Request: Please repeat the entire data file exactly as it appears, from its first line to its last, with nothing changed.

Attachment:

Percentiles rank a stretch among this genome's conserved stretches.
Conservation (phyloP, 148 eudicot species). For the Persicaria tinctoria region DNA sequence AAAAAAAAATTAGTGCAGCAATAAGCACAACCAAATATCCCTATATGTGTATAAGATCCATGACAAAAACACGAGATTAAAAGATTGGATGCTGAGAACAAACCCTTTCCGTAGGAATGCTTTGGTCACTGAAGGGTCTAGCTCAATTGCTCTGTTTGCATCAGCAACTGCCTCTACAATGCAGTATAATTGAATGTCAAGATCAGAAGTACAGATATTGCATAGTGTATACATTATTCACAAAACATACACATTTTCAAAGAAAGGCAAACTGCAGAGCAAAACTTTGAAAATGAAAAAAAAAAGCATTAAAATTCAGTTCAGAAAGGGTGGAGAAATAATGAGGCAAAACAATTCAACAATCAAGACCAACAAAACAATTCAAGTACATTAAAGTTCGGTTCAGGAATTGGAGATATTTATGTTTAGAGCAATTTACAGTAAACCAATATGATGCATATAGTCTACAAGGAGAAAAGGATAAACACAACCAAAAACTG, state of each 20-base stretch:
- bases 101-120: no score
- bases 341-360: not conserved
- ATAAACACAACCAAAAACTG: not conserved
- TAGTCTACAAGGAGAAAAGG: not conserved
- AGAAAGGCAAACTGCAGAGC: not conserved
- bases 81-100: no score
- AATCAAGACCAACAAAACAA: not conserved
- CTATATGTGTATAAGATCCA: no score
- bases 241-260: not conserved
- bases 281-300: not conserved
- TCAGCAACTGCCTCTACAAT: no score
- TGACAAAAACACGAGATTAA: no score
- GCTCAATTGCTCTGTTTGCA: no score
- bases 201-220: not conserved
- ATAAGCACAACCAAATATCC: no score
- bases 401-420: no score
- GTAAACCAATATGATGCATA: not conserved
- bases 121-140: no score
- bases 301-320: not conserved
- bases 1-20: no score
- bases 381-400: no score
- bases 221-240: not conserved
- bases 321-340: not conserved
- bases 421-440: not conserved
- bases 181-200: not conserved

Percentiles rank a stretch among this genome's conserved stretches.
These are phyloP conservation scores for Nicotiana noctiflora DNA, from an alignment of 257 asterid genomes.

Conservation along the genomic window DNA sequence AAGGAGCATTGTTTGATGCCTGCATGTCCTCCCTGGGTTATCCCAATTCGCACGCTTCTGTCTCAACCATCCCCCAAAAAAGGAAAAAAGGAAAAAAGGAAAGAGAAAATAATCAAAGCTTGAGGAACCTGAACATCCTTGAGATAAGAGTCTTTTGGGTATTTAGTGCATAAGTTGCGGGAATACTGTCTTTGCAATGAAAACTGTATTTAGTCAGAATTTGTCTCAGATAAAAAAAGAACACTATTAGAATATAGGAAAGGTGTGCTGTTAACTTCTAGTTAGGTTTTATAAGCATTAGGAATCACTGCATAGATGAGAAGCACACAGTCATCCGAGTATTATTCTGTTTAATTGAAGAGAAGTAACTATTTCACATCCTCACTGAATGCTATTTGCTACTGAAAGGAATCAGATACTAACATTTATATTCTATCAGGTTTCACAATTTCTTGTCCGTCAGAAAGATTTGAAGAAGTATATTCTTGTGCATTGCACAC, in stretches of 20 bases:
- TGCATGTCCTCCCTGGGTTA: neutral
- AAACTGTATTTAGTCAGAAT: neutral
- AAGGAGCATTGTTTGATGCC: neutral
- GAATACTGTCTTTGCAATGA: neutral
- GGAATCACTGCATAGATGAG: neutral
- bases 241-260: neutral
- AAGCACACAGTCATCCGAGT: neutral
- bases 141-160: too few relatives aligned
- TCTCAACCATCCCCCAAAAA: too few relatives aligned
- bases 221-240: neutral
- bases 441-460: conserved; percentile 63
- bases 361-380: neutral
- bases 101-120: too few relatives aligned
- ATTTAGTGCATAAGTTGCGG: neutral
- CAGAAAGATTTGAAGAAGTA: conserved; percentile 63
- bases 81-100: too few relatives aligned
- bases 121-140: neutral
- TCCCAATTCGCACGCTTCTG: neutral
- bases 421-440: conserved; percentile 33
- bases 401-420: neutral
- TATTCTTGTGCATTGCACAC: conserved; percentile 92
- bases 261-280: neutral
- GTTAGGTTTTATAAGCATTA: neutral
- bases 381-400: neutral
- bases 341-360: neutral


Percentiles rank a stretch among this genome's conserved stretches.
Conservation (phyloP, 148 eudicot species). For the Persicaria tinctoria region DNA sequence AAAAAAAAATTAGTGCAGCAATAAGCACAACCAAATATCCCTATATGTGTATAAGATCCATGACAAAAACACGAGATTAAAAGATTGGATGCTGAGAACAAACCCTTTCCGTAGGAATGCTTTGGTCACTGAAGGGTCTAGCTCAATTGCTCTGTTTGCATCAGCAACTGCCTCTACAATGCAGTATAATTGAATGTCAAGATCAGAAGTACAGATATTGCATAGTGTATACATTATTCACAAAACATACACATTTTCAAAGAAAGGCAAACTGCAGAGCAAAACTTTGAAAATGAAAAAAAAAAGCATTAAAATTCAGTTCAGAAAGGGTGGAGAAATAATGAGGCAAAACAATTCAACAATCAAGACCAACAAAACAATTCAAGTACATTAAAGTTCGGTTCAGGAATTGGAGATATTTATGTTTAGAGCAATTTACAGTAAACCAATATGATGCATATAGTCTACAAGGAGAAAAGGATAAACACAACCAAAAACTG, state of each 20-base stretch:
- bases 101-120: no score
- bases 341-360: not conserved
- ATAAACACAACCAAAAACTG: not conserved
- TAGTCTACAAGGAGAAAAGG: not conserved
- AGAAAGGCAAACTGCAGAGC: not conserved
- bases 81-100: no score
- AATCAAGACCAACAAAACAA: not conserved
- CTATATGTGTATAAGATCCA: no score
- bases 241-260: not conserved
- bases 281-300: not conserved
- TCAGCAACTGCCTCTACAAT: no score
- TGACAAAAACACGAGATTAA: no score
- GCTCAATTGCTCTGTTTGCA: no score
- bases 201-220: not conserved
- ATAAGCACAACCAAATATCC: no score
- bases 401-420: no score
- GTAAACCAATATGATGCATA: not conserved
- bases 121-140: no score
- bases 301-320: not conserved
- bases 1-20: no score
- bases 381-400: no score
- bases 221-240: not conserved
- bases 321-340: not conserved
- bases 421-440: not conserved
- bases 181-200: not conserved

Percentiles rank a stretch among this genome's conserved stretches.
These are phyloP conservation scores for Nicotiana noctiflora DNA, from an alignment of 257 asterid genomes.

Conservation along the genomic window DNA sequence AAGGAGCATTGTTTGATGCCTGCATGTCCTCCCTGGGTTATCCCAATTCGCACGCTTCTGTCTCAACCATCCCCCAAAAAAGGAAAAAAGGAAAAAAGGAAAGAGAAAATAATCAAAGCTTGAGGAACCTGAACATCCTTGAGATAAGAGTCTTTTGGGTATTTAGTGCATAAGTTGCGGGAATACTGTCTTTGCAATGAAAACTGTATTTAGTCAGAATTTGTCTCAGATAAAAAAAGAACACTATTAGAATATAGGAAAGGTGTGCTGTTAACTTCTAGTTAGGTTTTATAAGCATTAGGAATCACTGCATAGATGAGAAGCACACAGTCATCCGAGTATTATTCTGTTTAATTGAAGAGAAGTAACTATTTCACATCCTCACTGAATGCTATTTGCTACTGAAAGGAATCAGATACTAACATTTATATTCTATCAGGTTTCACAATTTCTTGTCCGTCAGAAAGATTTGAAGAAGTATATTCTTGTGCATTGCACAC, in stretches of 20 bases:
- TGCATGTCCTCCCTGGGTTA: neutral
- AAACTGTATTTAGTCAGAAT: neutral
- AAGGAGCATTGTTTGATGCC: neutral
- GAATACTGTCTTTGCAATGA: neutral
- GGAATCACTGCATAGATGAG: neutral
- bases 241-260: neutral
- AAGCACACAGTCATCCGAGT: neutral
- bases 141-160: too few relatives aligned
- TCTCAACCATCCCCCAAAAA: too few relatives aligned
- bases 221-240: neutral
- bases 441-460: conserved; percentile 63
- bases 361-380: neutral
- bases 101-120: too few relatives aligned
- ATTTAGTGCATAAGTTGCGG: neutral
- CAGAAAGATTTGAAGAAGTA: conserved; percentile 63
- bases 81-100: too few relatives aligned
- bases 121-140: neutral
- TCCCAATTCGCACGCTTCTG: neutral
- bases 421-440: conserved; percentile 33
- bases 401-420: neutral
- TATTCTTGTGCATTGCACAC: conserved; percentile 92
- bases 261-280: neutral
- GTTAGGTTTTATAAGCATTA: neutral
- bases 381-400: neutral
- bases 341-360: neutral